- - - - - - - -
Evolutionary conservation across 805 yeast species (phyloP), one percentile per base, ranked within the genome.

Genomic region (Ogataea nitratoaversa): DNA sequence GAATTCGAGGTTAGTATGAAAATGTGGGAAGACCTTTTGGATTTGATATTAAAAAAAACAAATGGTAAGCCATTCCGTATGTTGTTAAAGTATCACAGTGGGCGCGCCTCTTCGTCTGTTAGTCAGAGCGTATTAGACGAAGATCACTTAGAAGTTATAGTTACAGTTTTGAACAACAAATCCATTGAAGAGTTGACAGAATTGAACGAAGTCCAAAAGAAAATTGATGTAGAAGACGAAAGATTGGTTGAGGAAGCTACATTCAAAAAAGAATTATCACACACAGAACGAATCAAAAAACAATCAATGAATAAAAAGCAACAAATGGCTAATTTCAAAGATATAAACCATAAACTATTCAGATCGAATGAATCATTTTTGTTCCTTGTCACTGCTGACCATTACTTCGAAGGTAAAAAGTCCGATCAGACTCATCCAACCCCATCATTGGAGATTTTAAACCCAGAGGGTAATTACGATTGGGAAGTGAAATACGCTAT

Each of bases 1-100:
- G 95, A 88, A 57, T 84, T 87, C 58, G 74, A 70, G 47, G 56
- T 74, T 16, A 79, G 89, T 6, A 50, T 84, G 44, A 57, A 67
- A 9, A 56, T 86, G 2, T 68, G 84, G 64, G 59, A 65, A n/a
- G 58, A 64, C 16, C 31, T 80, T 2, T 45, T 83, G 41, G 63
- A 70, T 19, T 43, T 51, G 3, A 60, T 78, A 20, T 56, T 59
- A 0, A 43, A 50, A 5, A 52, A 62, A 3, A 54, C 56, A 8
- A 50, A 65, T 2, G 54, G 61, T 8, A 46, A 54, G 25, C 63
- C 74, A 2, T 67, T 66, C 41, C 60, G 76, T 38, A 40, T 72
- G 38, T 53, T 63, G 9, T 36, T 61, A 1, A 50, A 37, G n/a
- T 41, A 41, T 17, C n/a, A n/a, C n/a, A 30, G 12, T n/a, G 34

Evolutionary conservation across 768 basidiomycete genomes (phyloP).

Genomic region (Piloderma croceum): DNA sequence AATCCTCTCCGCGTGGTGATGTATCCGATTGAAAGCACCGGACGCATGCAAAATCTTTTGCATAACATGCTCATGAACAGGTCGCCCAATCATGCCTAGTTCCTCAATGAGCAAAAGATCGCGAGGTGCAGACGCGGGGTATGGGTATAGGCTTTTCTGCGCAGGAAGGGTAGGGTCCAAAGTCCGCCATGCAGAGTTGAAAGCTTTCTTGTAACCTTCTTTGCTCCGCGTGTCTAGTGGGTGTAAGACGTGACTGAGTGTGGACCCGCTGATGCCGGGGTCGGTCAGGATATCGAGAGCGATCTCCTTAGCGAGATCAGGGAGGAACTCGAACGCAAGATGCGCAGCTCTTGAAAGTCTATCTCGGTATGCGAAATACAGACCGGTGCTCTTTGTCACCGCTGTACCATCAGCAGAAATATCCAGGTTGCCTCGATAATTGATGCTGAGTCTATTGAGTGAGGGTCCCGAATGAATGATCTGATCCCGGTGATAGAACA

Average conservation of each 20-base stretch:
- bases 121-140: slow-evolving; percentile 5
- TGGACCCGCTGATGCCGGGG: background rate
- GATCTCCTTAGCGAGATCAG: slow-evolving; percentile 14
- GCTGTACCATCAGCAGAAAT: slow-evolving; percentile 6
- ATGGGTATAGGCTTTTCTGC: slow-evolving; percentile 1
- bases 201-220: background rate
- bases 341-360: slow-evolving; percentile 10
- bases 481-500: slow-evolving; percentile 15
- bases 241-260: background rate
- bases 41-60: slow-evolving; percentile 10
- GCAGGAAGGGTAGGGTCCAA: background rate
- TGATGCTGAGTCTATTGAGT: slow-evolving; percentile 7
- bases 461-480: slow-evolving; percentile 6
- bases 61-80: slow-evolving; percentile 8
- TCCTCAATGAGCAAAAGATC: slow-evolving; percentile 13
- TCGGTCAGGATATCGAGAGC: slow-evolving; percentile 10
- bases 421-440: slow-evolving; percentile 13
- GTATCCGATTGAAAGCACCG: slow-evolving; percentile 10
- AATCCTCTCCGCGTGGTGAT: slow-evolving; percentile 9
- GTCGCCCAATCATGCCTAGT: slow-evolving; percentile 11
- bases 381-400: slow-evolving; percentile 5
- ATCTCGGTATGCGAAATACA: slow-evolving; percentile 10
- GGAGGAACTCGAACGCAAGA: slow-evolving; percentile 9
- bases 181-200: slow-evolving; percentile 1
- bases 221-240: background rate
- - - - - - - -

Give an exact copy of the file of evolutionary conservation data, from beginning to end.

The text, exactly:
Evolutionary conservation across 805 yeast species (phyloP), one percentile per base, ranked within the genome.

Genomic region (Ogataea nitratoaversa): DNA sequence GAATTCGAGGTTAGTATGAAAATGTGGGAAGACCTTTTGGATTTGATATTAAAAAAAACAAATGGTAAGCCATTCCGTATGTTGTTAAAGTATCACAGTGGGCGCGCCTCTTCGTCTGTTAGTCAGAGCGTATTAGACGAAGATCACTTAGAAGTTATAGTTACAGTTTTGAACAACAAATCCATTGAAGAGTTGACAGAATTGAACGAAGTCCAAAAGAAAATTGATGTAGAAGACGAAAGATTGGTTGAGGAAGCTACATTCAAAAAAGAATTATCACACACAGAACGAATCAAAAAACAATCAATGAATAAAAAGCAACAAATGGCTAATTTCAAAGATATAAACCATAAACTATTCAGATCGAATGAATCATTTTTGTTCCTTGTCACTGCTGACCATTACTTCGAAGGTAAAAAGTCCGATCAGACTCATCCAACCCCATCATTGGAGATTTTAAACCCAGAGGGTAATTACGATTGGGAAGTGAAATACGCTAT

Each of bases 1-100:
- G 95, A 88, A 57, T 84, T 87, C 58, G 74, A 70, G 47, G 56
- T 74, T 16, A 79, G 89, T 6, A 50, T 84, G 44, A 57, A 67
- A 9, A 56, T 86, G 2, T 68, G 84, G 64, G 59, A 65, A n/a
- G 58, A 64, C 16, C 31, T 80, T 2, T 45, T 83, G 41, G 63
- A 70, T 19, T 43, T 51, G 3, A 60, T 78, A 20, T 56, T 59
- A 0, A 43, A 50, A 5, A 52, A 62, A 3, A 54, C 56, A 8
- A 50, A 65, T 2, G 54, G 61, T 8, A 46, A 54, G 25, C 63
- C 74, A 2, T 67, T 66, C 41, C 60, G 76, T 38, A 40, T 72
- G 38, T 53, T 63, G 9, T 36, T 61, A 1, A 50, A 37, G n/a
- T 41, A 41, T 17, C n/a, A n/a, C n/a, A 30, G 12, T n/a, G 34

Evolutionary conservation across 768 basidiomycete genomes (phyloP).

Genomic region (Piloderma croceum): DNA sequence AATCCTCTCCGCGTGGTGATGTATCCGATTGAAAGCACCGGACGCATGCAAAATCTTTTGCATAACATGCTCATGAACAGGTCGCCCAATCATGCCTAGTTCCTCAATGAGCAAAAGATCGCGAGGTGCAGACGCGGGGTATGGGTATAGGCTTTTCTGCGCAGGAAGGGTAGGGTCCAAAGTCCGCCATGCAGAGTTGAAAGCTTTCTTGTAACCTTCTTTGCTCCGCGTGTCTAGTGGGTGTAAGACGTGACTGAGTGTGGACCCGCTGATGCCGGGGTCGGTCAGGATATCGAGAGCGATCTCCTTAGCGAGATCAGGGAGGAACTCGAACGCAAGATGCGCAGCTCTTGAAAGTCTATCTCGGTATGCGAAATACAGACCGGTGCTCTTTGTCACCGCTGTACCATCAGCAGAAATATCCAGGTTGCCTCGATAATTGATGCTGAGTCTATTGAGTGAGGGTCCCGAATGAATGATCTGATCCCGGTGATAGAACA

Average conservation of each 20-base stretch:
- bases 121-140: slow-evolving; percentile 5
- TGGACCCGCTGATGCCGGGG: background rate
- GATCTCCTTAGCGAGATCAG: slow-evolving; percentile 14
- GCTGTACCATCAGCAGAAAT: slow-evolving; percentile 6
- ATGGGTATAGGCTTTTCTGC: slow-evolving; percentile 1
- bases 201-220: background rate
- bases 341-360: slow-evolving; percentile 10
- bases 481-500: slow-evolving; percentile 15
- bases 241-260: background rate
- bases 41-60: slow-evolving; percentile 10
- GCAGGAAGGGTAGGGTCCAA: background rate
- TGATGCTGAGTCTATTGAGT: slow-evolving; percentile 7
- bases 461-480: slow-evolving; percentile 6
- bases 61-80: slow-evolving; percentile 8
- TCCTCAATGAGCAAAAGATC: slow-evolving; percentile 13
- TCGGTCAGGATATCGAGAGC: slow-evolving; percentile 10
- bases 421-440: slow-evolving; percentile 13
- GTATCCGATTGAAAGCACCG: slow-evolving; percentile 10
- AATCCTCTCCGCGTGGTGAT: slow-evolving; percentile 9
- GTCGCCCAATCATGCCTAGT: slow-evolving; percentile 11
- bases 381-400: slow-evolving; percentile 5
- ATCTCGGTATGCGAAATACA: slow-evolving; percentile 10
- GGAGGAACTCGAACGCAAGA: slow-evolving; percentile 9
- bases 181-200: slow-evolving; percentile 1
- bases 221-240: background rate